Plastic microparticles found in the environment have gotten a lot of attention lately. Many of the plastics are very durable and do not degrade in a reasonable time in the nature, although today there are also biodegradable plastics available. Small pieces of plastic can be found almost everywhere on the Earth and it is not fully understood what kind of consequences that could have for the human beings and environment. Therefore, replacing non-biodegradable plastics with biodegradable materials in packaging, clothes and cosmetics has high focus right now. Cellulose fibrils come from wood or other natural resources; are they biodegradable? Can they replace non-biodegradable plastic and reduce the amount of microplastics in the environment?
Biodegradability of cellulose
Cellulose, the building block of cellulose fibrils, is a very common material in the nature and present, for instance, in plant cell walls. Since cellulose is so common material, there are also a lot of microorganisms which are able to utilize cellulose for nutrition. Most of them are fungi or bacteria and they can use enzymes or radical generation for degradation of the cellulose chain. Since cellulose fibrils are made of the same material, there is a good chance that it is also biodegradable. However, also the physical form of cellulose matters, and solid particles (like cellulose fibrils) tend to be more stable than dissolved polymers. Is there any scientific data showing the biodegradability of cellulose fibrils? Let us have a look.
Biodegradability of cellulose fibrils
The researchers at VTT, Technical Research Centre in Finland, have studied the biodegradability of cellulose fibrils as concentrated suspension, film and in paper products in controlled composting test and pilot-scale composting test (find the original article here). These tests were based on EN standards which are used for evaluating the biodegradability of packaging materials. The tests showed that cellulose fibril films and concentrated suspension are biodegradable according to the EN 13432 standard, using cellulose powder or Whatman filter paper as a reference. Moreover, the researchers found out that 1.5% of cellulose fibrils in paper actually increased the biodegradability compared to reference paper. This might be related to the higher surface area of the fibrils compared to cellulose fibers.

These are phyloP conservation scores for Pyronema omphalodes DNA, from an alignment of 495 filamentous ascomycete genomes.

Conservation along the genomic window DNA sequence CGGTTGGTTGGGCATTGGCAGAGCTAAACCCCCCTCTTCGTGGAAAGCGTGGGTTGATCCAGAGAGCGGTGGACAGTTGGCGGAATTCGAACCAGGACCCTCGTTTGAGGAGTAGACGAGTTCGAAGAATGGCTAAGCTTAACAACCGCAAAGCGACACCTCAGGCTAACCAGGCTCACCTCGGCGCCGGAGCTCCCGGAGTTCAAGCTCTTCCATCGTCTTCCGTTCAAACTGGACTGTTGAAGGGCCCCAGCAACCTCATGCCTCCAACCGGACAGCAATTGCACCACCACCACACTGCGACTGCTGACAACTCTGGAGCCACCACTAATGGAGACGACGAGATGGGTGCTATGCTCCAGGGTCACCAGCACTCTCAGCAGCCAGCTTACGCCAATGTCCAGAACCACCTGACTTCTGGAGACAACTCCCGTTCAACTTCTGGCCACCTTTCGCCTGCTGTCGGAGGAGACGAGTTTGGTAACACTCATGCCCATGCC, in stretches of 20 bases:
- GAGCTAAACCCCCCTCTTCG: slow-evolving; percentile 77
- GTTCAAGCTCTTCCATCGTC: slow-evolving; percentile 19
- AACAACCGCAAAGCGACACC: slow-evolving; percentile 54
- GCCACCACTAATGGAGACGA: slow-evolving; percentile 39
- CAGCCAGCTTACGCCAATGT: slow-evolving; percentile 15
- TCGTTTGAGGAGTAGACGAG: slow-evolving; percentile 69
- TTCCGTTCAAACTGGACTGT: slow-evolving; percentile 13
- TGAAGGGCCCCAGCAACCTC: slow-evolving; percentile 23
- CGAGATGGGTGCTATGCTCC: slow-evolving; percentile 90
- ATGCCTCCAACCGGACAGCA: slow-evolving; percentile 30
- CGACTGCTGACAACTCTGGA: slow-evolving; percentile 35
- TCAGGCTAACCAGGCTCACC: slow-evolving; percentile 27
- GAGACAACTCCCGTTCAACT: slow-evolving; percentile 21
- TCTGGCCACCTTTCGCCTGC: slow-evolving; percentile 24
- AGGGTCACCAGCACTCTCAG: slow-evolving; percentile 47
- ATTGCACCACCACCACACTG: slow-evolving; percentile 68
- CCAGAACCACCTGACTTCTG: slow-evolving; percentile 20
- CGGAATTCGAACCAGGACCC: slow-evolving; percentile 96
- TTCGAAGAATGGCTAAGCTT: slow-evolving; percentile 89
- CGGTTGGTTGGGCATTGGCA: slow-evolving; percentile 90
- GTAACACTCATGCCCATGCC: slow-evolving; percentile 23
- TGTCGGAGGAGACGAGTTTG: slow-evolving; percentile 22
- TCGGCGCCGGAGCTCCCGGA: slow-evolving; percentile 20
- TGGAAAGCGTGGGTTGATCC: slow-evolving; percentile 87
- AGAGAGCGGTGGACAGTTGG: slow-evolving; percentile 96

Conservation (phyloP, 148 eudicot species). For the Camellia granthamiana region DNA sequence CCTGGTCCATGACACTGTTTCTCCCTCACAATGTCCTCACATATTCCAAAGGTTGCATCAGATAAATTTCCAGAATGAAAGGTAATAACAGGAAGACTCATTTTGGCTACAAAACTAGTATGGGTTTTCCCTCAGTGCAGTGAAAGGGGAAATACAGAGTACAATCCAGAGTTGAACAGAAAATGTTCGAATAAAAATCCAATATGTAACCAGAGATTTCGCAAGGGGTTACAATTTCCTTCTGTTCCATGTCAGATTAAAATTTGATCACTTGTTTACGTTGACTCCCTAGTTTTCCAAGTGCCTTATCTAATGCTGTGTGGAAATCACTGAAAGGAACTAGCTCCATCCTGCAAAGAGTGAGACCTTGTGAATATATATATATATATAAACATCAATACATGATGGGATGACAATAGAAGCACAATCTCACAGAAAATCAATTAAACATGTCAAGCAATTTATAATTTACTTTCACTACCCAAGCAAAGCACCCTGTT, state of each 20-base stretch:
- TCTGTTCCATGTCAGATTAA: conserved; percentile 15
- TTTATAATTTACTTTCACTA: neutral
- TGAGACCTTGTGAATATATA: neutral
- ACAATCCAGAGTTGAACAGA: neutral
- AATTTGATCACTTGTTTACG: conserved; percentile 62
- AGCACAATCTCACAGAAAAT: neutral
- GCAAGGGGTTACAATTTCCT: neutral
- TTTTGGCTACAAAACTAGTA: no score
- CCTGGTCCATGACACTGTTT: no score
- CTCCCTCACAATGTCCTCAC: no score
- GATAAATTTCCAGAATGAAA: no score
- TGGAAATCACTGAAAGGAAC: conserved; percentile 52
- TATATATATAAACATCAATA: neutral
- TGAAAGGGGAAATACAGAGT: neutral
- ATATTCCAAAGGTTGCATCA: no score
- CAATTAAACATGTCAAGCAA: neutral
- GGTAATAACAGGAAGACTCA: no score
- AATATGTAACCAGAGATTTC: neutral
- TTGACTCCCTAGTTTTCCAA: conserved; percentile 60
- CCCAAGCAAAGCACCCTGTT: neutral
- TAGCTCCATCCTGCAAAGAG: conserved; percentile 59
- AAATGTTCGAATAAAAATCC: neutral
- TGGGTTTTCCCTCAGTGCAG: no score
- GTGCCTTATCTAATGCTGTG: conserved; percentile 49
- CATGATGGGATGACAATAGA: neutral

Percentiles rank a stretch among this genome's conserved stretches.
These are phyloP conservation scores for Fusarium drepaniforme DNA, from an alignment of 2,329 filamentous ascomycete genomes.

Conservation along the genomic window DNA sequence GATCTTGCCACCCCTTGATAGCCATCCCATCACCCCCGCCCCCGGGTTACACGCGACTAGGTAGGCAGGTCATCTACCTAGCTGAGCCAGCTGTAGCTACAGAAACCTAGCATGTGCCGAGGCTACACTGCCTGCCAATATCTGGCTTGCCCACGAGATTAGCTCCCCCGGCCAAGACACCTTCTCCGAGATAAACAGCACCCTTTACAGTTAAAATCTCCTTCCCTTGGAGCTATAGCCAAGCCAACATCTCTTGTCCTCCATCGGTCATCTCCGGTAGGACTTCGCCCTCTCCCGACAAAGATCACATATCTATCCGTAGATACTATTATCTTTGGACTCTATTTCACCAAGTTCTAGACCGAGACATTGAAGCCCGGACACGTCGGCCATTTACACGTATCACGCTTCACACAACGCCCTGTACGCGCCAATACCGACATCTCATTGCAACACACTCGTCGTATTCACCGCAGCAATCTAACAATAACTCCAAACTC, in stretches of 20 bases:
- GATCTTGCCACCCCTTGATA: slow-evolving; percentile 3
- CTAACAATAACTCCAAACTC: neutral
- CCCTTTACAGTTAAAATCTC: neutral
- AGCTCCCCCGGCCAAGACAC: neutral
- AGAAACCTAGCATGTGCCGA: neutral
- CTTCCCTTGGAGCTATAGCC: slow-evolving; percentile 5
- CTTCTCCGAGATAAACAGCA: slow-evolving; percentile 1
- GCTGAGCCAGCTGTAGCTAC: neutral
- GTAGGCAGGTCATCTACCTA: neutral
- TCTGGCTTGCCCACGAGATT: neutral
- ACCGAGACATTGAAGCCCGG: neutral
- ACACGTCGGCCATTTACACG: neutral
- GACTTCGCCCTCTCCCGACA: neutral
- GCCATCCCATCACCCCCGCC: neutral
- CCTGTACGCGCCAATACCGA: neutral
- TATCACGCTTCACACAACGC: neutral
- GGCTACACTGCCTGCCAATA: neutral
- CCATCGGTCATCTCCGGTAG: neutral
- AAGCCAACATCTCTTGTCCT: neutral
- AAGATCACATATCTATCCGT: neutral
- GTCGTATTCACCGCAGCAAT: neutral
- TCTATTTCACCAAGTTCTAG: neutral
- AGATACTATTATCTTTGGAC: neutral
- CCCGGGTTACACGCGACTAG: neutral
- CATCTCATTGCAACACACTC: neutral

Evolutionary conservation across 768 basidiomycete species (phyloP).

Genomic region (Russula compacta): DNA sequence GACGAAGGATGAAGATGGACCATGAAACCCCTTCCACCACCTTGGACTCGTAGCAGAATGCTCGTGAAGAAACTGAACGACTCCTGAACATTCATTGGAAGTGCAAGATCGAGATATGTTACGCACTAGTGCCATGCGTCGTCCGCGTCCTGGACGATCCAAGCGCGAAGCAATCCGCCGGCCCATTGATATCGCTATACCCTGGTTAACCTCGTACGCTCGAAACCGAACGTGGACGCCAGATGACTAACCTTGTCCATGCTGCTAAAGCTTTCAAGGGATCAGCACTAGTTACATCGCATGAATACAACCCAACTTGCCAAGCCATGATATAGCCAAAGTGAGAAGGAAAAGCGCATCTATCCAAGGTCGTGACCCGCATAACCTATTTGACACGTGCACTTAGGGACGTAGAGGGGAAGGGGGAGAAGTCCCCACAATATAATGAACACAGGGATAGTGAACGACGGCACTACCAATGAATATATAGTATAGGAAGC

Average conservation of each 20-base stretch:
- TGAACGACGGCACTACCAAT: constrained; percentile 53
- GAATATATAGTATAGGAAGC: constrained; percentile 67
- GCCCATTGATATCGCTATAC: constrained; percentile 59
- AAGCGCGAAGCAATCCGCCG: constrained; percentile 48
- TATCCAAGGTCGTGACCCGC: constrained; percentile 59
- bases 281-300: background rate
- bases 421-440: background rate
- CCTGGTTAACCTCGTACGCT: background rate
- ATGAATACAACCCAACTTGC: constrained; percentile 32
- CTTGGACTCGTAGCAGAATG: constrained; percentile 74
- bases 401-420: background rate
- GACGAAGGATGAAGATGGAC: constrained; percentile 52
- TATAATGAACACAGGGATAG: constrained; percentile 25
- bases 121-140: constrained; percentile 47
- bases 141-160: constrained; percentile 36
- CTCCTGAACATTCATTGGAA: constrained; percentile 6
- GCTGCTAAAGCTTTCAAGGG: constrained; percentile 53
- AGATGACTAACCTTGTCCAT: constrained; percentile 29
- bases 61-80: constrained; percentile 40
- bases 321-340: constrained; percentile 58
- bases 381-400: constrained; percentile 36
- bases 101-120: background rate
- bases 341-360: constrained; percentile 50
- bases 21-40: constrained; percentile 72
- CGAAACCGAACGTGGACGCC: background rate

In addition to biodegradation, it is important to know that the biodegradation products produced during the composting are not toxic. The above mentioned article studied also the degradation products by using V. fischeri bioluminescence test. Samples from the composting test were tested 7 days and 65 days after the starting point and no toxicity was observed. These tests together lead to the conclusion that the cellulose fibrils disintegrate during a composting process and does not produce any toxic biodegradation products.
New, compostable materials
Cellulose fibrils are made from natural raw material, cellulose, which is biodegradable by many microorganisms. This makes it an excellent alternative when designing new, fully biodegradable materials and avoiding microplastics. For example, the fibrils can be used for creating biodegradable packaging materials, cosmetic products without synthetic polymers or strong composites together with biodegradable plastics.